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A Guide to Fertility

Fertility Education Initiative

  1. About
  2. Aims & Work
  3. Fertility Awareness
  4. Fertility Summit 2016
  5. Partners
  6. Contact

1. About

The Fertility Education Initiative is a programme of work dedicated to improving knowledge of fertility and reproductive health in the UK.

It was set up in response to a growing debate and concern amongst health and education professionals, about the lack of knowledge about age related decline in fertility in the UK.

In April 2016 a national conference was held at the Royal College of Obstetricians and Gynaecologists (RCOG) to discuss this issue, with over 200 senior figures from health, education and government.

Fertility Health Summit: Choice not Chance: An overview of the meeting

The Fertility Education Initiative is a special interest group of the British Fertility Society, in partnership with the RCOG and the Faculty of Sexual and Reproductive Health (FSRH), Sex Education Forum, Brook, Sexpression, Teenage Pregnancy Knowledge Exchange, Infertility Network UK, British Pregnancy Advisory Service, Marie Stopes and Public Health England. It is chaired by Professor Adam Balen, also chair of the BFS and the deputy Chair is Professor Joyce Harper, University College London.

Fertility Education Initiative Taskforce

The Fertility Education Initiative is led by a taskforce of senior professionals from health, education, government and business who have been brought together for the first time, to improve knowledge of fertility and reproductive health.

+ Taskforce member list

  • Professor Adam Balen, Chair British Fertility Society (Chair, FEI)
  • Professor Joyce Harper, Deputy Chair, Professor of Embryology, IVF & Reproductive Genetics, UCL Institute for Women’s Health (Deputy Chair, FEI)
  • Annette Ashley, Manager of Policy & Public Affairs, RCOG
  • Professor Jacky Boivin, Professor of Health Psychology, Cardiff
  • Kate Brian, Regional Organiser, Fertility Network UK
  • Naomi Courtenay-Luck, Media and Public Relations, RCOG
  • Jennifer Dhingra, Externals Director, Sexpression
  • Andrea Duncan, Team leader Screening and Sexual Health, Dept of Health
  • Dr James Duffy, O&G Trainee, Oxford
  • Genevieve Edward, Marie Stopes
  • Lucy Emmerson, Coordinator, Sex Education Forum
  • Emma Gilgunn-Jones, Director of Media and Public, RCOG
  • Bola Grace, PhD Researcher, UCL Institute for Women’s Health
  • Dr Kate Guthrie, Sexual & Reproductive Health, Public Health England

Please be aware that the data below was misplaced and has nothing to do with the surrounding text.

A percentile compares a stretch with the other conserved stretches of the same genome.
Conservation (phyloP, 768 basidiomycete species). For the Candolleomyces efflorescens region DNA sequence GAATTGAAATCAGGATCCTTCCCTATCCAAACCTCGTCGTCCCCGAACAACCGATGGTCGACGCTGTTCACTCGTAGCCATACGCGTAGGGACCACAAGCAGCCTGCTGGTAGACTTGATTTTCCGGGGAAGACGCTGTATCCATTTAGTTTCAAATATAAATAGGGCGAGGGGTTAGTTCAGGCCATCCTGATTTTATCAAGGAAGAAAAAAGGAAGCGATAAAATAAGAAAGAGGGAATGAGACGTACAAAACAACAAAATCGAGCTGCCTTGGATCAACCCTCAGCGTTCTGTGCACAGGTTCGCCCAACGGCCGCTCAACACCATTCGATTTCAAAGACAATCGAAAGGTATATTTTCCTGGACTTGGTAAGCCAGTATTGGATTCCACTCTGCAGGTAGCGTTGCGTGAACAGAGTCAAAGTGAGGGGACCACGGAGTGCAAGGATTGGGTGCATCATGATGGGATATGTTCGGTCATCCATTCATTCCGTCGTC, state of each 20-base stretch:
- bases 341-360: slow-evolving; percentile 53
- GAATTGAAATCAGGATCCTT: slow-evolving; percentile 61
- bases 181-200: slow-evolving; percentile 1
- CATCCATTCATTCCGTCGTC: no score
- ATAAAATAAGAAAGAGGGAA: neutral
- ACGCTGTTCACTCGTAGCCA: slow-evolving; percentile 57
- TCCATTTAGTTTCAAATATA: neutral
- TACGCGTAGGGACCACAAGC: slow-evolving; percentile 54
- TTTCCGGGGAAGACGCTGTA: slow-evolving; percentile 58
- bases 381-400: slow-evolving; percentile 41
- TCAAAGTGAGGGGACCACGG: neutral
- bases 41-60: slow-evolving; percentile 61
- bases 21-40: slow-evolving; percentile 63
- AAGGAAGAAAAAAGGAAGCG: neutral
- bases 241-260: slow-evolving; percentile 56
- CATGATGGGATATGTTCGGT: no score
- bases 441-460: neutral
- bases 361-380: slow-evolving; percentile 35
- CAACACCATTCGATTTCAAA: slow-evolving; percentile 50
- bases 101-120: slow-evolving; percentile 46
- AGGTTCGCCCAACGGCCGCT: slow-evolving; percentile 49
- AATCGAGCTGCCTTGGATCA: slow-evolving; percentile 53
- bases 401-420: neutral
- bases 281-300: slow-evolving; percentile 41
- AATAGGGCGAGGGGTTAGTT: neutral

• Alison Hadley, Director, Teenage Pregnancy Knowledge Exchange
  • Liz Hawkes, Programme Manager, FEI and Director, Doctor Profile
  • Joe Hayman, Chief Executive, PHSE Association
  • Dr Jenny Heathcote, Fellow, Faculty for Sexual and Reproductive Health
  • Kim Helm, event department, RCOG
  • Jessica Hepburn, Director of Fertility Fest
  • Lesley Hoggart, Senior Lecturer, Public Health and Head of Reproduction, Sexualities and Health Research
  • Fiona Kisby-Littleton, Teacher and Researcher, UCL Institute of Education
  • Professor Lesley Regan, Vice President Strategic Affairs, RCOG
  • Kevin McEleny, Training and Education Chair,British Fertility Society
  • Clare Murphy, Director of External Affairs, British Pregnancy Advisory Service
  • Professor Geeta Narguund, Medical Director of Create Fertility
  • Sarah Norcross, Director, Progress Educational Trust
  • Helen O’Neill, Scientist, Embryology, IVF and Reproductive Genetics Group
  • Michael Reiss, Academic, UCL
  • Naomi Shephard, Head of Participation and Volunteering, Brook
  • Professor Judith Stephenson, Professor in Sexual and Reproductive Health, UCL Institute for Women’s Health
  • Dr Jane Stewart, Hon Secretary, British Fertility Society
  • Harry Walker, Policy Manager, Faculty for Sexual and Reproductive Health
  • Chris Wilkinson, Faculty for Sexual and Reproductive Health

2. Aims & Work

The Fertility Education Initiative is a programme of work with four main aims:

  1. To support teachers with learning tools so they can provide education in fertility and pregnancy awareness, to young people at all key stages.
  2. To develop age-appropriate online learning tools for children from all key stages to educate on fertility and pregnancy.
  3. To provide parents with the tools to support fertility and pregnancy awareness for their children.
  4. To ensure that sex and fertility education is a statutory inclusion in the national curriculum, so that all young people will be able to make informed choices about if and when they want to start a family.

The Fertility Education Initiative is focused on delivering education in the following areas:

  • Changes in the body at puberty
  • The female menstrual cycle
  • How to get pregnant and preconception care
  • How to prevent pregnancy; contraception methods, advantages and disadvantages, where to seek advice
  • Factors influencing fertility; age, drugs, obesity
  • STI’s; prevention, symptoms, where to seek advice
  • Sign-posting to resources for teachers, parents and young people.

3. Fertility Awareness

Key facts about fertility

To put the Fertility Education Initiative programme in context, here is some national UK data:

  • More women in the UK are now having children over the age of 35 than under the age of 25.
  • For the first time, over 50% of babies born in the UK are to women over 30.
  • Fertility declines progressively through life and many women are choosing to delay trying for a family until their mid- to late thirties, when fertility is more rapidly declining.
  • In the UK 20% of women will never have had a child, which is twice the percentage of their mothers’ generation. There are many complex socio and economic reasons for this.